However, those that do will often include other indicators of espionage that are identified associated with the incident or when there are acts which are known methods of operations of FISS and ITO entities. Investigations are conducted to ascertain those entities involvement. CI special agents may also act to secure classified material and to determine if the actions of the subject were an act of omission or commission.
The command requirements to report compromises or conduct inquiries as specified in AR , chapter VI, may also apply to these incidents. CI special agents will conduct investigations of the circumstances surrounding the absences of SCA personnel using the guidelines presented in this manual. Such personnel will be debriefed upon return to U. Army CI will also ensure Army equities are articulated and either monitor the status of the agency with primary jurisdiction or coordinate for joint investigative authority.
See AR , chapter 7. DA personnel discovering such a device will not disturb it or discuss the discovery in the area where the device is located. Biometrics as a characteristic is a measurable biological and behavioral characteristic that can be used for automated recognition. Biometrics as a process is an automated method of recognizing a person based on a physiological or behavioral characteristic.
Among the features measured are face, fingerprints, hand geometry, handwriting, iris, retinal, vein, and voice. Biometric technologies are becoming the foundation of an extensive array of highly secure identification and personal verification solutions.
As the level of security breaches and transaction fraud increases, the need for highly secure identification and personal verification technologies is becoming apparent. Processing and examining digital media evidence is a tedious and time-consuming process which requires specialized training and equipment. Failure to properly process and examine digital media evidence could corrupt the evidence or yield the evidence inadmissible during future legal proceedings.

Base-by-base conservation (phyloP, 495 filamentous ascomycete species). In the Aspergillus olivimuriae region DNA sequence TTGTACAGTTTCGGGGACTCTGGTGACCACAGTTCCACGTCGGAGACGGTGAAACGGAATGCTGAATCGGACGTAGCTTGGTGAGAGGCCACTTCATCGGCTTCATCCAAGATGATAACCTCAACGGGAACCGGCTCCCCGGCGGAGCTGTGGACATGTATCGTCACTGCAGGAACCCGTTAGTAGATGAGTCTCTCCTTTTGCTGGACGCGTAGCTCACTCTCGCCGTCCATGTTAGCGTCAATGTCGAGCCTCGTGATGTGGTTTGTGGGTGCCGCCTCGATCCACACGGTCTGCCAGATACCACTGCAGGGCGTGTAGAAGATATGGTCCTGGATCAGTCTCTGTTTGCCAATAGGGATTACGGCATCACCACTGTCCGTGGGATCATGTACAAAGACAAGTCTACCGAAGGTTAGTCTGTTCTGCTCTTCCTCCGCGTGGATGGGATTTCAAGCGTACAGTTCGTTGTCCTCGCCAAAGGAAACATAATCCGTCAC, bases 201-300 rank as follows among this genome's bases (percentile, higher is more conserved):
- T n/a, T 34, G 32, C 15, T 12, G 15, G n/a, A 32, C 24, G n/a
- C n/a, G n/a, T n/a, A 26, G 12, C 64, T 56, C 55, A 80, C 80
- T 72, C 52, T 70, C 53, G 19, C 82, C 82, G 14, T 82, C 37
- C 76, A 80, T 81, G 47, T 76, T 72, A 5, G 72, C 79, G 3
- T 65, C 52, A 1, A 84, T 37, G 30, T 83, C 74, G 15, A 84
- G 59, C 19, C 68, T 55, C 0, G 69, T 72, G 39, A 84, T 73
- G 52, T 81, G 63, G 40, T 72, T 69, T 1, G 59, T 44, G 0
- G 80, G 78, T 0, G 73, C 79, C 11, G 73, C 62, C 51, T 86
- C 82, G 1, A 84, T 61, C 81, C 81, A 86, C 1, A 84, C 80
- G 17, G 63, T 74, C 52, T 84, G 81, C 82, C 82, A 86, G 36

Due to the complexities of cyber investigations, computer forensics support to CI investigations will only be conducted by specially trained and qualified personnel assigned to cyber CI elements in each theater. Requests for assistance will include detailed descriptions of the digital media evidence to be seized and examined and will be germane to the approved CI investigative objectives. Every CI special agent is responsible for identifying the need for computer forensics support to their investigations.
Computer forensics examinations involve a methodical process which, depending on the size and complexity of the digital media evidence, may take a significant amount of time to complete.
Computer forensic operations cannot be rushed and therefore investigative time lines may need to be adjusted to accommodate the time required to complete the support.
CI network intrusion investigations involve collecting, processing, and analyzing evidence related to adversarial penetrations of Army information systems. These specialized CI investigations are generally conducted independently of other traditional CI investigations. However, given the jurisdictional issues which involve the Internet, network intrusion investigations may require coordination with other U. Threats to Army information systems can range from exploitation of vulnerabilities in information systems which allow adversaries to penetrate Army computers and collect critical information, to trusted insiders who either willingly or unwittingly enable adversarial forces to exploit these critical infrastructure resources.
Any adversary with the motive, means, opportunity, and intent to do harm poses a potential threat. Threats to Army information resources may include disruption, denial degradation, ex-filtration, destruction, corruption, exploitation, or unauthorized access to computer networks and information systems and data.
Cyber CI units are uniquely qualified to investigate and counter these threats. The trusted insider is the most serious threat to DOD information systems security. Share this:.
FM 34 60 Counterintelligence
Mauramar Operations Security OPSEC — The process of denying adversaries information fm 34 60 counterintelligence friendly capabilities and intentions by identifying, controlling, and protecting indicators associated with planning and conducting military operations and other activities. Electronics Intelligence ELINT -Technical and intelligence information derived from foreign noncommunications electromagnetic radiations emanating from other than nuclear detonations or radioactive sources. Army Field Manual No. FM Counterintelligence Counterintelligence Inter-American Defense Board JCS Pub 1 — That phase of intelligence covering all activity devoted to destroying the effectiveness of inimical foreign intelligence fm 34 60 counterintelligence and to the protection of information against espionage, personnel against subversion, and installations or material against sabotage. OCONUS CI liaison also includes overt collection of foreign intelligence and CI; acquisition from foreign sources of material and assistance not otherwise available; and the procedures used to gain access to individuals fm 34 60 counterintelligence cooperations, assistance, or knowledge are desired. Enter Your Email Address. Stereotyping occurs in a variety of ways, such as communications deployment techniques or historical association.
US Army Counter Intelligence FM 34-60